Why we need transparency in the face of sexual harassment

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Why we need transparency in the face of sexual harassment


Anodyne doesn’t work.

It’s taking overly long for the corporate world to catch the message that soothing PR, or what is meant to be soothing PR, doesn’t cut it any more.

We want the unadorned facts.

We want the facts on how corporations intend to erase the discrimination of women. We want the facts on how corporations deal with sexual harassment. We want the facts on internal measures adopted in order to be — this is a crazy idea — fair in the workplace. We want assurances, and surely large institutional investors would agree that companies aren’t throwing gazillions of dollars unnecessarily at fleeing misbehaving executives in an attempt to make the problem quietly disappear.

We want transparency.

Here we are just days away from the deadline handed to Nike Inc. to respond to allegations of unfair pay and promotion practices embedded in a toxic corporate culture that, in the account of one plaintiff, dismissed complaints about sexual harassment with that standard old messaging that she was being too “sensitive.” A request to at least be moved to a position where she didn’t have to deal with the harassing male co-worker was met, according to the allegations, with a “No” response.

That’s just a small example of the tumult at the corporation, confirmed in the bland comments by CEO Mark Parker. Reports of wrong behaviour “do not reflect our core values of inclusivity, respect and empowerment,” Parker offered. Suddenly, the sportswear giant was going to undertake a review of its human resources practices. The resignation of the company’s brand president was announced — other executives followed — and Parker pledged to take a “sharper focus on our culture.”

Why the company had failed to proactively embrace best practices decades earlier Parker did not say.

And just whose interests were ultimately protected? The outgoing executives? Or the women who lost years of job and pay advancement?

Right, that’s not much of a quiz.

The eye-popping tale of former Google executive Andy Rubin is illustrative.

Last November, The Information revealed that Rubin exited the company in 2014 “shortly after an internal investigation determined that he had carried on an inappropriate relationship with a subordinate.” This week, the New York Times dug deeply into Google’s culture and Rubin’s exit. The Times reported that according to two sources, Rubin’s farewell cost the company $90 million (U.S.).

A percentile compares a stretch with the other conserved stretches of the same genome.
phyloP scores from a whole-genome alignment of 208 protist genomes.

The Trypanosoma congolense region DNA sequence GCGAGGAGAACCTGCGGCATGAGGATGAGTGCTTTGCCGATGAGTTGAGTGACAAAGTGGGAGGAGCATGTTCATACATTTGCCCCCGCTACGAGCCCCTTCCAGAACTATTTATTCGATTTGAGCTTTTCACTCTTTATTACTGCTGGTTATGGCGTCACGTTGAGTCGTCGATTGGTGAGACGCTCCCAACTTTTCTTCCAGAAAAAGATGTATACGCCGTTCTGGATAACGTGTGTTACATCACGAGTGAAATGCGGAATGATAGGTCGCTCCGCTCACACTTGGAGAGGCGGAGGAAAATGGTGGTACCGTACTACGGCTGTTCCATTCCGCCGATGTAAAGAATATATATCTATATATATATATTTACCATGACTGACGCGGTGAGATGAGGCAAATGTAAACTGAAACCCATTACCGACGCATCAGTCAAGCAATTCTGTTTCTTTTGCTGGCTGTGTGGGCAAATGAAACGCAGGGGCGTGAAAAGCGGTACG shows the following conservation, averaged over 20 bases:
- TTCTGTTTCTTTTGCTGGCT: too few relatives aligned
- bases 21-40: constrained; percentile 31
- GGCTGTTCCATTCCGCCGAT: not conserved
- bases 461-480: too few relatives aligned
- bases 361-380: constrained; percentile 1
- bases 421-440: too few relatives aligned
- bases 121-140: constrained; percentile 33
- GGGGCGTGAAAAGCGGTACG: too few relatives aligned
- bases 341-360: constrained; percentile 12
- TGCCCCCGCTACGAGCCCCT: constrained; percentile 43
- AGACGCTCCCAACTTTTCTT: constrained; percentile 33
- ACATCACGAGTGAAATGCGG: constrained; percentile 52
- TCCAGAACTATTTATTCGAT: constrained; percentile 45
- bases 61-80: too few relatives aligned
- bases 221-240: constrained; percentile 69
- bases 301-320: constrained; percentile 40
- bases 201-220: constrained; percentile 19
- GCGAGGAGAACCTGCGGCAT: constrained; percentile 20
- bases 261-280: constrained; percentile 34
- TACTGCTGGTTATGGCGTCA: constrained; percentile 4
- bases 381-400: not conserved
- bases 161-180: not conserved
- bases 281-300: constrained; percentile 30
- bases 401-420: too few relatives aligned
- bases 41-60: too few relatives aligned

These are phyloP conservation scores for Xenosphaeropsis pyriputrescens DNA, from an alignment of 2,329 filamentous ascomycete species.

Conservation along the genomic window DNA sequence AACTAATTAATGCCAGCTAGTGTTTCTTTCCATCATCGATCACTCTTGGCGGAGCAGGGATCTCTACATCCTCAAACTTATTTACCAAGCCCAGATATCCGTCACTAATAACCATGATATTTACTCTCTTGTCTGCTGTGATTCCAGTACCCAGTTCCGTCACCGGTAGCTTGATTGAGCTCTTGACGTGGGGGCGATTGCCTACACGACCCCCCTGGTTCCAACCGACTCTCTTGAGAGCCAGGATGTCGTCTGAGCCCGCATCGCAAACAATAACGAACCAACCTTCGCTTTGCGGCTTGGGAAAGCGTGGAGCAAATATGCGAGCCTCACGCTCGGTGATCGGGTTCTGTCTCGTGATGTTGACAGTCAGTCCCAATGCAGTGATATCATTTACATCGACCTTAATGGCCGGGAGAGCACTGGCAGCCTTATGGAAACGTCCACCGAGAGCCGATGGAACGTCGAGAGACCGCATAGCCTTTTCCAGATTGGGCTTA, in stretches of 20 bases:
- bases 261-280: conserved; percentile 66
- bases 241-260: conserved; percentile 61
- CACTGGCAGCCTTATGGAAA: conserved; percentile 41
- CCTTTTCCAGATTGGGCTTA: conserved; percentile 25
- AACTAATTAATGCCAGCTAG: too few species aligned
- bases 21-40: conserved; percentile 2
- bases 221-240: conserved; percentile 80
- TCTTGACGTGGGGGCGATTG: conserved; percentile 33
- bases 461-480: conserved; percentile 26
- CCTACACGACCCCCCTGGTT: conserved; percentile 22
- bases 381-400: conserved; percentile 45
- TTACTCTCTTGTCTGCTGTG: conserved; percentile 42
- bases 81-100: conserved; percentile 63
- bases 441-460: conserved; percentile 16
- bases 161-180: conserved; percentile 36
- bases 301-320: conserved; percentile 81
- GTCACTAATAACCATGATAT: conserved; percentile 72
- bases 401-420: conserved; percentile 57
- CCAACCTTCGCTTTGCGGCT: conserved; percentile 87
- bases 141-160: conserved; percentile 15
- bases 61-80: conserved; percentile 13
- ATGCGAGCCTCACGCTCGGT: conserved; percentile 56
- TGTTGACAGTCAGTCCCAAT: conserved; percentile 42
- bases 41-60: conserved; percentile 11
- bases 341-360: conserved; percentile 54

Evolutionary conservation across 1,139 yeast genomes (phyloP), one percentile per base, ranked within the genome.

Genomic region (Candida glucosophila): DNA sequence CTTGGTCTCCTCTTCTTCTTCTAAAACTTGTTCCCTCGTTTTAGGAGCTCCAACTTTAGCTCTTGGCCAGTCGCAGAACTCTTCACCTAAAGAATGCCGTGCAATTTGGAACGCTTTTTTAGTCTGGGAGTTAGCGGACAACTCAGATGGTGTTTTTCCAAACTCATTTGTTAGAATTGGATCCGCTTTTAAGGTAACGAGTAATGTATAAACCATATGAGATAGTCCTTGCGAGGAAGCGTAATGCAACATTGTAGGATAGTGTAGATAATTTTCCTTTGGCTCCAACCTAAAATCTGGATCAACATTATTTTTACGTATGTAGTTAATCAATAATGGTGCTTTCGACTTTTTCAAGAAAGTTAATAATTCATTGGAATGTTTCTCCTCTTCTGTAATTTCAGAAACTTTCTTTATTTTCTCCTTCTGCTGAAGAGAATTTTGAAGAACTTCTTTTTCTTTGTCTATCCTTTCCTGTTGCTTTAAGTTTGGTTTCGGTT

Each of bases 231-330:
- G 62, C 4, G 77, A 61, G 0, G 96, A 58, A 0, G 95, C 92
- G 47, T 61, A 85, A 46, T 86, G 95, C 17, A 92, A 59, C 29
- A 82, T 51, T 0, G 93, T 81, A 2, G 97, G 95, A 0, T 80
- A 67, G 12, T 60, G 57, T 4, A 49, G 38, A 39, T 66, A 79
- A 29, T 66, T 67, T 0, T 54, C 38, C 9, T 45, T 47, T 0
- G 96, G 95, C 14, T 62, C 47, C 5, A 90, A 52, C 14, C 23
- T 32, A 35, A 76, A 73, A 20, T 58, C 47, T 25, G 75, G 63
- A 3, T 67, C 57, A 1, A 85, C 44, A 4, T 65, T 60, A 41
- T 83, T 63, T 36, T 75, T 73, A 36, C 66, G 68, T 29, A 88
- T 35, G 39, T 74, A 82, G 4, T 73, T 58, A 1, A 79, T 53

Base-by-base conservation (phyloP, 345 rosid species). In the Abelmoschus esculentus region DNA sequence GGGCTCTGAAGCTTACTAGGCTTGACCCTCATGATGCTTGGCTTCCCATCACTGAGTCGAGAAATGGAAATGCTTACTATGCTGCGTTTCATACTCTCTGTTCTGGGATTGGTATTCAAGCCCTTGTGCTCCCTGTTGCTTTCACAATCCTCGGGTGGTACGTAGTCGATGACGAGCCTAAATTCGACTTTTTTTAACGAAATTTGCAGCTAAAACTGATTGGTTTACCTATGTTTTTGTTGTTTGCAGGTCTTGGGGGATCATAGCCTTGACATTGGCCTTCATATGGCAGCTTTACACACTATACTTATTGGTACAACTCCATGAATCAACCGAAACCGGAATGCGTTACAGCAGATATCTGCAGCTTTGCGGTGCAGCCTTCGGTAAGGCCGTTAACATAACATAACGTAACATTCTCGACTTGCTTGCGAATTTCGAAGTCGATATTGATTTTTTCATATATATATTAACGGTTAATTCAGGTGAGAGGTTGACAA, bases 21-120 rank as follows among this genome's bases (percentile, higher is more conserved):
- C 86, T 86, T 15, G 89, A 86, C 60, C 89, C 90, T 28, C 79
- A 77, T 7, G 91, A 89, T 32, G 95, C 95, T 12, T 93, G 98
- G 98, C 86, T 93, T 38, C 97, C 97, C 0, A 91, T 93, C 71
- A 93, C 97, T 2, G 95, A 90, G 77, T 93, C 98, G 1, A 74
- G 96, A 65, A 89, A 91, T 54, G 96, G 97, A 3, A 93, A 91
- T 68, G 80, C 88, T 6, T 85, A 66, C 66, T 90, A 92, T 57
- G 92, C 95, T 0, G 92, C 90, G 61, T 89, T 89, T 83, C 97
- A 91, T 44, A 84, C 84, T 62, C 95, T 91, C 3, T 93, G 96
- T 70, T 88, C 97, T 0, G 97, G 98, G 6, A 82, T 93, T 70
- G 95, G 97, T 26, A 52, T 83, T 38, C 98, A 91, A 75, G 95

“The package was structured so that he received $2.5 million a month for the first two years and $1.25 million a month for the following two years,” the Times reports, adding crucially that Google co-founder and CEO Larry Page had “asked for” Rubin’s resignation.

“What Google did not make public,” the Times noted, “was that an employee had accused Mr. Rubin of sexual misconduct.”

Here’s a key statement in the Times report: “Google could have fired Mr. Rubin and paid him little to nothing on the way out.”

A spokesperson for Rubin insisted in the story that Rubin left of his own accord.

Rubin took to Twitter, complaining that there were “numerous inaccuracies” and “wild exaggerations” in the Times account, though he offered only one example: “Specifically, I never coerced a woman to have sex in a hotel room.”

So what about that $90 million?

The swift response from Google CEO Sundar Pichai was meant to smooth over that question. In a note to employees, Pichai said this: “In recent years, we’ve made a number of changes, including taking an increasingly hard line on inappropriate conduct by people in positions of authority: in the last two years, 48 people have been terminated for sexual harassment, including 13 who were senior managers and above. None of these individuals received an exit package.”

The statement begs an exclamation: 48!

And a thought: was it the company’s prior policy to take a soft line on inappropriate conduct?

And again: so what about that $90 million?

The answer may lie in a pattern of corporate behaviour. In February, 2017, tech journalist Kara Swisher broke the story of Amit Singhal’s departure as senior vice-president engineering at Uber. The ride-hailing company, renowned for its own deeply dysfunctional culture, had been unaware, until informed by Swisher, that Singhal had left his previous job at Google after an internal investigation into an allegation of sexual harassment had found that allegation to be “credible.” In an email to Swisher, the executive denied the accusations. Uber swiftly requested Singhal’s resignation.

As the Times pointed out last week, Google was silent about the accusations against Singhal and negotiated an exit package that paid “millions.”

According to the paper, Singhal was one of two senior executives handsomely rewarded, “even though it had no obligation to do so.”

Pichai attempted to sidestep that charge by noting the number of employees terminated without compensation. It’s a classic shell game: don’t look over there. Look over here!

Until Google provides fuller disclosure, critics will rightly hold firm to the belief that the company has wrongly rewarded execrable behaviour. This is a public relations crisis for the company. Soft promises to create a workplace “where you can feel safe to do your best work” are a dime a dozen.

Jennifer Wells is a business columnist based in Toronto. Reach her on email: jenwells@thestar.ca





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